While watching television is suggested as one element in the escalation of childhood obesity, new research discovers that some TV may be good for you.
A new study by researchers at the University of Southern California (USC) found a storyline on the primetime drama ER that dealt with teen obesity, hypertension and healthy eating habits had a positive impact on the attitudes and behaviors of viewers, particularly among men.
The study, published in the Sept. 14 Journal of Health Communication and now available online, offered researchers a rare opportunity to evaluate the impact of health messages in entertainment, says Thomas W. Valente, Ph.D., associate professor of preventive medicine and member of the Institute for Health Promotion & Disease Prevention Research (IPR) at the Keck School of Medicine of USC.
“This study demonstrates the importance of interventions and programs targeted at a population level,” says Valente. “We have so many public heath issues to deal with, we can’t restrict ourselves to any one strategy. We have to do everything and anything we can to help people improve their health.”
The storyline depicted an African-American teen who is diagnosed with hypertension during a visit to the emergency room and is advised to eat more fruits and vegetables and to get more exercise. The story aired over three episodes from April 29 to May 13, 2004.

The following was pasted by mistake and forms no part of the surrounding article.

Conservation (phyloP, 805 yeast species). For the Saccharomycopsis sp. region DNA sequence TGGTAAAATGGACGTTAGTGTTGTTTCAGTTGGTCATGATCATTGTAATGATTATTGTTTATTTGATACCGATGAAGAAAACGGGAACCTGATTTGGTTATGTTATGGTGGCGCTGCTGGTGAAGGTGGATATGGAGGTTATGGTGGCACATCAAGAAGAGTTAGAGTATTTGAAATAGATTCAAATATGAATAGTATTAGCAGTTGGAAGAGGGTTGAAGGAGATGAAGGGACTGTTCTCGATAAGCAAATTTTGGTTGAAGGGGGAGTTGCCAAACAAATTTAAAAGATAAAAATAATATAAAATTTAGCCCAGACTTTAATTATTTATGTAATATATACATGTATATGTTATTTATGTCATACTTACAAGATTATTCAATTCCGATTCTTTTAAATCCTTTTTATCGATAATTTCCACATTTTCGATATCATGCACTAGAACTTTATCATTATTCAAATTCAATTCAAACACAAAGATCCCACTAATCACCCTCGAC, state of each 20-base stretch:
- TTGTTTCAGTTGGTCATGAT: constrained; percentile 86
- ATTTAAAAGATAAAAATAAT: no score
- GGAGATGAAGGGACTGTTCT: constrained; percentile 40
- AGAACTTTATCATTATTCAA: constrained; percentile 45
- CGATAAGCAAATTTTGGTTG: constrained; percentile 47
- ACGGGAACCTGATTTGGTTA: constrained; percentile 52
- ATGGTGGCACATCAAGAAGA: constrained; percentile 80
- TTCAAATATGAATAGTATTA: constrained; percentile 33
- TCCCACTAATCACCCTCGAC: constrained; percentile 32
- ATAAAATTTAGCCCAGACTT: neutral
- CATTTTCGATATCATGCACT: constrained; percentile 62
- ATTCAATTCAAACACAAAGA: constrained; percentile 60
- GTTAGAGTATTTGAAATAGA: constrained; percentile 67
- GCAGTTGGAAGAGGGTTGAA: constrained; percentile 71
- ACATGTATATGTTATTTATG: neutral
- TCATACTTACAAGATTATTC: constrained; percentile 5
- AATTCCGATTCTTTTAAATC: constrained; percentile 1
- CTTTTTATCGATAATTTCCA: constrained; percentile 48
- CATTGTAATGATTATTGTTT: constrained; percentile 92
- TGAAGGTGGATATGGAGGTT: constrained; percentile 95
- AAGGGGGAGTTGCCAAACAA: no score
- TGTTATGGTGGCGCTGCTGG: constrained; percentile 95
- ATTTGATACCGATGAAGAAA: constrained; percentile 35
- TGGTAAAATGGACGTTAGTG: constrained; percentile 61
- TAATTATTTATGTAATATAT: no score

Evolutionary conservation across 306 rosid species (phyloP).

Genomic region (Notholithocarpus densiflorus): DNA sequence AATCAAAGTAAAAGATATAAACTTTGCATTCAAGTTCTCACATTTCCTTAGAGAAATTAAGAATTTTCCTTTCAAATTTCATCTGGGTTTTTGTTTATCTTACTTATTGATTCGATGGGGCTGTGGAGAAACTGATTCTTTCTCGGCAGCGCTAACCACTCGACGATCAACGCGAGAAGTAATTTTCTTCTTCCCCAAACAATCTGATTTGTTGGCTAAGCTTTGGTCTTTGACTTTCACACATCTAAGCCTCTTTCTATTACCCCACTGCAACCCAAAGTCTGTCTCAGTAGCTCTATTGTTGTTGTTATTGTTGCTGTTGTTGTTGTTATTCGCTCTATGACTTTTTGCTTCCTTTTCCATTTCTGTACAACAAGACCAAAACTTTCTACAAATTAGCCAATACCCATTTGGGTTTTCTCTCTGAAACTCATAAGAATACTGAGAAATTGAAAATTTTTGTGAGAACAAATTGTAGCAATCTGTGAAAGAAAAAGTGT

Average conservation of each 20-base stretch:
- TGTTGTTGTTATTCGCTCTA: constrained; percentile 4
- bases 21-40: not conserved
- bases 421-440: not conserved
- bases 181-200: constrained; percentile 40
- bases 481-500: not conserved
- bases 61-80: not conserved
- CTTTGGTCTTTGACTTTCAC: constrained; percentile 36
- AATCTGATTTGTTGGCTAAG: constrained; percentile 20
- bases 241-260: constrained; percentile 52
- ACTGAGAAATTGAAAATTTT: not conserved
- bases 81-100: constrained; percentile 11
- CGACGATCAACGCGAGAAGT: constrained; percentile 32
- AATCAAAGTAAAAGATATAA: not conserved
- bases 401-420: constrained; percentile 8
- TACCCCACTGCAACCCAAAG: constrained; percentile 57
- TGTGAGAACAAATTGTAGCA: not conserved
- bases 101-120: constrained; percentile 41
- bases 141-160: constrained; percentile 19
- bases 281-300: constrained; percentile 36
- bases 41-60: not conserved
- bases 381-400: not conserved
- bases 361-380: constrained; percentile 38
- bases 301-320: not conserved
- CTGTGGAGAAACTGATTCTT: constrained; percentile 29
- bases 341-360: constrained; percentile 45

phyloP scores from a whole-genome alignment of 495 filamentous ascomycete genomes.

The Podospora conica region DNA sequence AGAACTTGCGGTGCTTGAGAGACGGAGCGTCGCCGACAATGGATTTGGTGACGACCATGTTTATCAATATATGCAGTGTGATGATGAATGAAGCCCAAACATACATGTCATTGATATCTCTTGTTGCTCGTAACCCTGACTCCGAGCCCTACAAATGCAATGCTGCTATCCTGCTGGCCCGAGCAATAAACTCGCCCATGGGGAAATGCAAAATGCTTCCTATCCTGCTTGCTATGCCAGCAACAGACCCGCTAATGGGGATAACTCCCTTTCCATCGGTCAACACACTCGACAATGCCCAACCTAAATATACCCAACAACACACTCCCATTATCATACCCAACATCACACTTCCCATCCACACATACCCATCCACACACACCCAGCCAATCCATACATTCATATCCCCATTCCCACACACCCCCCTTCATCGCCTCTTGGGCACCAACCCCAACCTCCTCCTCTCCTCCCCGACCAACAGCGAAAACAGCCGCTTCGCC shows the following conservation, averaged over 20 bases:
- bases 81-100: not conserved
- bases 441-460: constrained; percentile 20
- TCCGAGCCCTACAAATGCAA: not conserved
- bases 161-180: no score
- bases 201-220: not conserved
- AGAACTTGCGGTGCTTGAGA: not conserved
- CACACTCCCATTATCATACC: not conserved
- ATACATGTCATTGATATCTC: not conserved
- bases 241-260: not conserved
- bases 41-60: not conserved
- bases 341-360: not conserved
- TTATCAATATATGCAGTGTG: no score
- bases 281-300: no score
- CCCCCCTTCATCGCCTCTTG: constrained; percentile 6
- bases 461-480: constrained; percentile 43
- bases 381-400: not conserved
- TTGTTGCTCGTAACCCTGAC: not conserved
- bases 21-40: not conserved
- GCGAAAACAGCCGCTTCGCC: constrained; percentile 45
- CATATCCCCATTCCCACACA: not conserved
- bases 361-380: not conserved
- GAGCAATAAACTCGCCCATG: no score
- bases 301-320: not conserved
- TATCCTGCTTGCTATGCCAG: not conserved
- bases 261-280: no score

The impact of the episodes was evaluated using three separate datasets, one of which provided data on a sample of 807 primetime viewers before and after the episodes aired. An independent firm collected surveys from viewers, measuring whether their self-reported behavior and their nutrition attitudes, knowledge and practices were impacted by the storyline.
Results showed that ER viewers were 65 percent more likely to report a positive change in their behavior after watching the episodes. The results also suggested that the storyline had modest impacts on knowledge, attitudes and practices, Valente notes. Those who watched ER also had a five percent higher rate of knowledge about nutrition than those who did not. Researchers accounted for a number of factors, including age, sex, ethnicity, income and education.
Interestingly, the effects were stronger for men than they were for women. Researchers theorize this may be because men started with a lower baseline knowledge of the information shown in the episodes, Valente says.
While the overall impact may be relatively small, the study highlights the potential of entertainment television as a medium for health communication, Valente says. It can be particularly helpful since people who are heavy TV watchers are more likely to be at risk for obesity, he notes.
“People get their information from entertainment,” Valente says. “It’s not a magic bullet. It’s a small piece of the puzzle, but we’d be silly to ignore its potential.”
Public health experts should also be involved in shaping the health messages that go out to viewers, Valente says. For the ER storyline, writers from the show contacted the Hollywood, Health & Society (HH&S) project at the USC Annenberg Norman Lear Center to request information on the prevalence of hypertension and heart disease among overweight teens.
The findings of the study highlight why such programs are necessary to public health efforts, Valente says.
“We should do everything we can to help ensure the accuracy of health messages in the media,” he says.
Funding for the study came from the Centers for Disease Control and Prevention.